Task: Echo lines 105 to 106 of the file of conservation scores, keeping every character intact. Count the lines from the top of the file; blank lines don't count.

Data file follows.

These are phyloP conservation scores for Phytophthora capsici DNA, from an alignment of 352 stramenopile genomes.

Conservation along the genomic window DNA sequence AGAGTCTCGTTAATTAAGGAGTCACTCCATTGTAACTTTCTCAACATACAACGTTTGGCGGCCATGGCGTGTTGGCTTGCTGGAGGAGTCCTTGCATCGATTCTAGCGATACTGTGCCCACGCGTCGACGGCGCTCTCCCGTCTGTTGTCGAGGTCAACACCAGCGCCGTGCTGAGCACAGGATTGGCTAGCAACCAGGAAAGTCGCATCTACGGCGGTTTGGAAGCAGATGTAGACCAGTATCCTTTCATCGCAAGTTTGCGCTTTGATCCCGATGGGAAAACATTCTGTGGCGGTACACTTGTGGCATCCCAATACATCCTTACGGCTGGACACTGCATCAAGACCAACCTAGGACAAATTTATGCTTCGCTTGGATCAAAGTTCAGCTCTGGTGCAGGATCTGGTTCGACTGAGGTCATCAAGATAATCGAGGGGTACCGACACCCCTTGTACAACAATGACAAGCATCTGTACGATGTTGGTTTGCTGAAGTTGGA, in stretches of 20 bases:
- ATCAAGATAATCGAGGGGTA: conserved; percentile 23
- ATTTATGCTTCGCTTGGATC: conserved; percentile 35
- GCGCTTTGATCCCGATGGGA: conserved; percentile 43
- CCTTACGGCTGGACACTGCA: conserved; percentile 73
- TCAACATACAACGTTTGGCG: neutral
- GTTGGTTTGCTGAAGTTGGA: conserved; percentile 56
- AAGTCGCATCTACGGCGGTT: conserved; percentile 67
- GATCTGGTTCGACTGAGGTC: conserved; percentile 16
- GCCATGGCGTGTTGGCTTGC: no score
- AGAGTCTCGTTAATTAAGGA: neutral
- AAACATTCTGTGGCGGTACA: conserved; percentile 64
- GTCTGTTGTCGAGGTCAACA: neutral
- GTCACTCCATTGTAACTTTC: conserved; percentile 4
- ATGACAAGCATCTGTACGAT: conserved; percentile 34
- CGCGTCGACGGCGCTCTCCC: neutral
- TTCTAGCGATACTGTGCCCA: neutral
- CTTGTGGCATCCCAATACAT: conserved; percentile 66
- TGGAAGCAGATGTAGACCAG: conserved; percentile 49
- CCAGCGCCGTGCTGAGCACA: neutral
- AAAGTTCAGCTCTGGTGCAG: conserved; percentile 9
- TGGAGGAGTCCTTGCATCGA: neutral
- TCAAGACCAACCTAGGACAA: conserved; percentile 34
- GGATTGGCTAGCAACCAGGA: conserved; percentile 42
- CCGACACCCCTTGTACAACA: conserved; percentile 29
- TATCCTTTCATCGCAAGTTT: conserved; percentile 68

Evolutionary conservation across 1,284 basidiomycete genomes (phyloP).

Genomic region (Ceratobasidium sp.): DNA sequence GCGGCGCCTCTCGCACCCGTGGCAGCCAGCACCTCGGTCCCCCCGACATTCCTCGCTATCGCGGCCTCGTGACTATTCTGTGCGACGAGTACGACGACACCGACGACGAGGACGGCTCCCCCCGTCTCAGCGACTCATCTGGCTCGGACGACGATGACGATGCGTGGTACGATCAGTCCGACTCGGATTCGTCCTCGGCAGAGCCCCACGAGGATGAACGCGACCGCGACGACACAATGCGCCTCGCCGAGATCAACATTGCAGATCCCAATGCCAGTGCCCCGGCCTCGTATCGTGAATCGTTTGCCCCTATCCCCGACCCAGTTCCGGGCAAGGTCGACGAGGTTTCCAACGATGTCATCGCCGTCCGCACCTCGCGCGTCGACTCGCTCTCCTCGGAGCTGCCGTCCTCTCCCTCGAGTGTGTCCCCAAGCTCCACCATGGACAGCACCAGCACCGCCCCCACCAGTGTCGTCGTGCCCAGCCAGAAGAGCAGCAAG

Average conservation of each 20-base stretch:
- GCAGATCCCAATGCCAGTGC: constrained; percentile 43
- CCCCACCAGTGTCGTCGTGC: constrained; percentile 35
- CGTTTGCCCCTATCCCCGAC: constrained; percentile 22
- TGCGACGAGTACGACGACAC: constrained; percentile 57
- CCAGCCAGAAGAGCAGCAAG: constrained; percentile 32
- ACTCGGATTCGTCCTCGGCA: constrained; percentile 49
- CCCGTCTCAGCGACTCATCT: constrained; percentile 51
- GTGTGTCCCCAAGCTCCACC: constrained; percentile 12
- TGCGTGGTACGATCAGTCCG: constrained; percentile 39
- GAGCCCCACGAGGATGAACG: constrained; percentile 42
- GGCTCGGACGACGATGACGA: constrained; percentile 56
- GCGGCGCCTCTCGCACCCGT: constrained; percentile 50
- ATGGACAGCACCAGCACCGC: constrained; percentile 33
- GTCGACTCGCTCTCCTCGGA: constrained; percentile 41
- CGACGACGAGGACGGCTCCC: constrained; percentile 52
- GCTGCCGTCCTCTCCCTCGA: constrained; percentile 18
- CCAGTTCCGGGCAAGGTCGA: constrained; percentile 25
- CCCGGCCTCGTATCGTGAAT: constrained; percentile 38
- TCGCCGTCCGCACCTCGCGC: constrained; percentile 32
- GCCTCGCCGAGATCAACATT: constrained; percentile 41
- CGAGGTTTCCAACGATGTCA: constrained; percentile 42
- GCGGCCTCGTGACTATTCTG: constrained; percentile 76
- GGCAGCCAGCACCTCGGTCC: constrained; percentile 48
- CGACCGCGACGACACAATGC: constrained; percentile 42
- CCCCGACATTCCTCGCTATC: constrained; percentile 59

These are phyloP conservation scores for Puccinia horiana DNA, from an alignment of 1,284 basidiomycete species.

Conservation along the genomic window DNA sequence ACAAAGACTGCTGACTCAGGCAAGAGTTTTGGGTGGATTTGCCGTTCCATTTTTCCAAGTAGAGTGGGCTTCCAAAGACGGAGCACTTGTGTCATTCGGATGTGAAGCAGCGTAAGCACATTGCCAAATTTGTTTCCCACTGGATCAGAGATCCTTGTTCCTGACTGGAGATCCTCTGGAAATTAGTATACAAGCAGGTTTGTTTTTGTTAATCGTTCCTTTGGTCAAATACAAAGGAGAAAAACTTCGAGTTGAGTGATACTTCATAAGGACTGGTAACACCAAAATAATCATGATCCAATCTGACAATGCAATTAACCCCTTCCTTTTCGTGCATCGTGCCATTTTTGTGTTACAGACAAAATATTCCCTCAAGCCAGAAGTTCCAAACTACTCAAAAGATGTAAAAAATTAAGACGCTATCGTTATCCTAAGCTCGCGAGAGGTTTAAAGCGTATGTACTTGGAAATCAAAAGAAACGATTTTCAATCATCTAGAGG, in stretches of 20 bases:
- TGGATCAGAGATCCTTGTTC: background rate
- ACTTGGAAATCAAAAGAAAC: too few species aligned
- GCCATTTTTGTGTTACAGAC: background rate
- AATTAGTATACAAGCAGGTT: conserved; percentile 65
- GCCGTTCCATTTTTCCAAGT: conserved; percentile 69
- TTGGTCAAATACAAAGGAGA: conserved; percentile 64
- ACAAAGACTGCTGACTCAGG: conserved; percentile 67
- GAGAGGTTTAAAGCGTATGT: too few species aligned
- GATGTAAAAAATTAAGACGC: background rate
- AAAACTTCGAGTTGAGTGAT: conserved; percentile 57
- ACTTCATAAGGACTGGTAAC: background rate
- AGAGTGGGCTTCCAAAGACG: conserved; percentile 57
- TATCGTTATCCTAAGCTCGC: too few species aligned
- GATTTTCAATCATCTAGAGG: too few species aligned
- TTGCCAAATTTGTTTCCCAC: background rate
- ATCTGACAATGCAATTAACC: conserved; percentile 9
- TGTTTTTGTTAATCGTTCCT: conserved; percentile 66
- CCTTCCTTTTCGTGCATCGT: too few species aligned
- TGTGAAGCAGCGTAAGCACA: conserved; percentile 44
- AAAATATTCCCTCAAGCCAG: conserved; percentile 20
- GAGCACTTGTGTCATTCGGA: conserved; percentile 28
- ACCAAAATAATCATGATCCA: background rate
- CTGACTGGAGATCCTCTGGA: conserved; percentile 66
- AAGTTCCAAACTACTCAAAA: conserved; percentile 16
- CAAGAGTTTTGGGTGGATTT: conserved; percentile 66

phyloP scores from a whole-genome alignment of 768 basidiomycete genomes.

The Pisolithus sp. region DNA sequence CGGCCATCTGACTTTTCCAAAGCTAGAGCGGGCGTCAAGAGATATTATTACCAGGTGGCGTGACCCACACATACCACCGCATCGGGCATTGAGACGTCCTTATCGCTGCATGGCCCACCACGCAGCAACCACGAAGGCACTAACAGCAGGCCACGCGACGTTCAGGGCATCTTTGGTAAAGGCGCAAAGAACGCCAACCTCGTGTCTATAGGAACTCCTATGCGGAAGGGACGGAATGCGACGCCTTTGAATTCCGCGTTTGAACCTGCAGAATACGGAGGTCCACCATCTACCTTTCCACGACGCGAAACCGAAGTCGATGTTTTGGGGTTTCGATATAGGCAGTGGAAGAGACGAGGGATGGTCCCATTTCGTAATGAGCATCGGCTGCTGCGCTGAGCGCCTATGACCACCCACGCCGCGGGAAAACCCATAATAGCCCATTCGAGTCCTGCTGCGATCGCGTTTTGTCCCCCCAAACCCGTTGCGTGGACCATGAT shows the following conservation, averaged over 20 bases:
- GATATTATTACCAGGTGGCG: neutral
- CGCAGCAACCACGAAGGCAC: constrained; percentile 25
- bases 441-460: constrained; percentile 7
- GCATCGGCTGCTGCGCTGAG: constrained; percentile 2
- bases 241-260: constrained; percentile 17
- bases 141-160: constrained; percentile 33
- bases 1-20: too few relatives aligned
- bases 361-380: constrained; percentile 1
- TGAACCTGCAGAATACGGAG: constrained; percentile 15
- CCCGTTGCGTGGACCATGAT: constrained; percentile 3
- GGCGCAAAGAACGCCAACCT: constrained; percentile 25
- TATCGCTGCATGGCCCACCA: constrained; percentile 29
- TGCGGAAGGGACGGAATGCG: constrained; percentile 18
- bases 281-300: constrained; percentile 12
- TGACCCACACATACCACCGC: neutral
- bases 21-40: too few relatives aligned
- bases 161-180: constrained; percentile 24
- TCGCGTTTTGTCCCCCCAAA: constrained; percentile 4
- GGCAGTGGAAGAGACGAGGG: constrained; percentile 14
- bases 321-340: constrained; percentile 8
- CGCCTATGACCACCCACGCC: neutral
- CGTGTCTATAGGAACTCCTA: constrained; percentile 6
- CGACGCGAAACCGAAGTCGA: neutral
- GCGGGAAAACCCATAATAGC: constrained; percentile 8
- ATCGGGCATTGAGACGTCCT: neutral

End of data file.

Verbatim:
- CGCCTATGACCACCCACGCC: neutral
- CGTGTCTATAGGAACTCCTA: constrained; percentile 6